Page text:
No matter what review option you choose, the same potential effective date for your benefits applies—so long as you continue to keep the case on active appeal by taking action within one year. The VA has stated that its goal is to complete Higher-Level Reviews and Supplemental Claims in an average of 4.2 months and Appeals to the Board for direct review in an average of one year.
Which VA Appeals Review Option Should You Use?
Each AMA appeals review option comes with certain benefits and limitations. And there are always exceptions. We recommend that veterans speak with an experienced veterans’ disability advocate to determine which option is best for a specific case. Under the new AMA, it is more important than ever that veterans seek the counsel of an experience veterans benefits attorney after the initial VA denial. Legal counsel is needed when making the appeal lane selection and this process should not be left to non attorneys. Here are some general guidelines:
If you have new evidence that you feel will support your appeal, you may want to choose the Supplemental Claim option. A reviewer will look over your new evidence and determine whether it changes the VA’s decision. Veterans with new evidence have one year from their decision date to file a Supplemental Claim.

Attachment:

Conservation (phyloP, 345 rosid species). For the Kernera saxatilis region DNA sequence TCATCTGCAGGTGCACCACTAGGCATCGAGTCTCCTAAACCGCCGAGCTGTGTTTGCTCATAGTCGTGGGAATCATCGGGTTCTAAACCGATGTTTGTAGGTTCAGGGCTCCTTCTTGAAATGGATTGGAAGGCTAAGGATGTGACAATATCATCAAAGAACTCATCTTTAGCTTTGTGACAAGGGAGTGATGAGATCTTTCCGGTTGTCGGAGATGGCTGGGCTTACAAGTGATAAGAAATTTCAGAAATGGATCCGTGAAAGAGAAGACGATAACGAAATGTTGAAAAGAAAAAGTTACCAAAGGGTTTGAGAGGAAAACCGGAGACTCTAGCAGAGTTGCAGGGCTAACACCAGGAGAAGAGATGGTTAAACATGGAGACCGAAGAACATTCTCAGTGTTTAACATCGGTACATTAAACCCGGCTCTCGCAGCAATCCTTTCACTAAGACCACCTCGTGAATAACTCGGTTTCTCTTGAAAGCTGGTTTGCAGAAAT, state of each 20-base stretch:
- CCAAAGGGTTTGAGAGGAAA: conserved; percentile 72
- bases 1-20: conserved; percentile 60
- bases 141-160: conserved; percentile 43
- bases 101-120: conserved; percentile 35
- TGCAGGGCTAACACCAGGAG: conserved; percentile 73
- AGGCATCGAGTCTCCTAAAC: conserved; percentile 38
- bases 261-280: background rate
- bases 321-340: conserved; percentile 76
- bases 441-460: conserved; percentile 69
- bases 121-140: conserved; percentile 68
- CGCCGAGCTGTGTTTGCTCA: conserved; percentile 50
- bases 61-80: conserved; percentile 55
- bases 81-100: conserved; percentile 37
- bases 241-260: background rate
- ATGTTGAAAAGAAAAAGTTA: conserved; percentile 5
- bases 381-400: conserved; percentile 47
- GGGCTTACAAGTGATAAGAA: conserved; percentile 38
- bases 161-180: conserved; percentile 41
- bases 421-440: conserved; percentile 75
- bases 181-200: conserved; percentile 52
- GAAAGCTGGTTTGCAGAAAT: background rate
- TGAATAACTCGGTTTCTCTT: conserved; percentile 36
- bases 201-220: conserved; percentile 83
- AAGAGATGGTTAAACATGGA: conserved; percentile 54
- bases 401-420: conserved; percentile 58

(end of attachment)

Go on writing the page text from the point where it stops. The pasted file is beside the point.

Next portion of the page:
Instead of a Supplemental Claim, veterans with new evidence may want to appeal directly to the Board of Veterans’ Appeals, either without a hearing or with a hearing and testimony in front of a judge. This path of appeals takes a bit longer (around one year versus 4-5 months for Supplemental Claims) but can allow you to present new arguments and a more detailed appeal.
Rare veterans appeal cases like fiduciary claims and multiple parties claiming the same benefit aren’t typically eligible for the Supplemental Claims option. These cases would need to file a new claim to insert new evidence or choose another appeal review option like a Higher-Level Review of the same evidence as before or Board Appeal (as long as it’s a review of an initial claim – not after a Higher-Level Review or Board Appeal).
No New Evidence
If you have no new evidence to present but think the VA made a mistake during their review, you can choose a Higher-Level Review. Here, you are asking for a new review of the same evidence by a new, senior reviewer. You and your veterans’ disability lawyer can argue what you think the error may be and/or why you think the VA should change their decision with the new reviewer..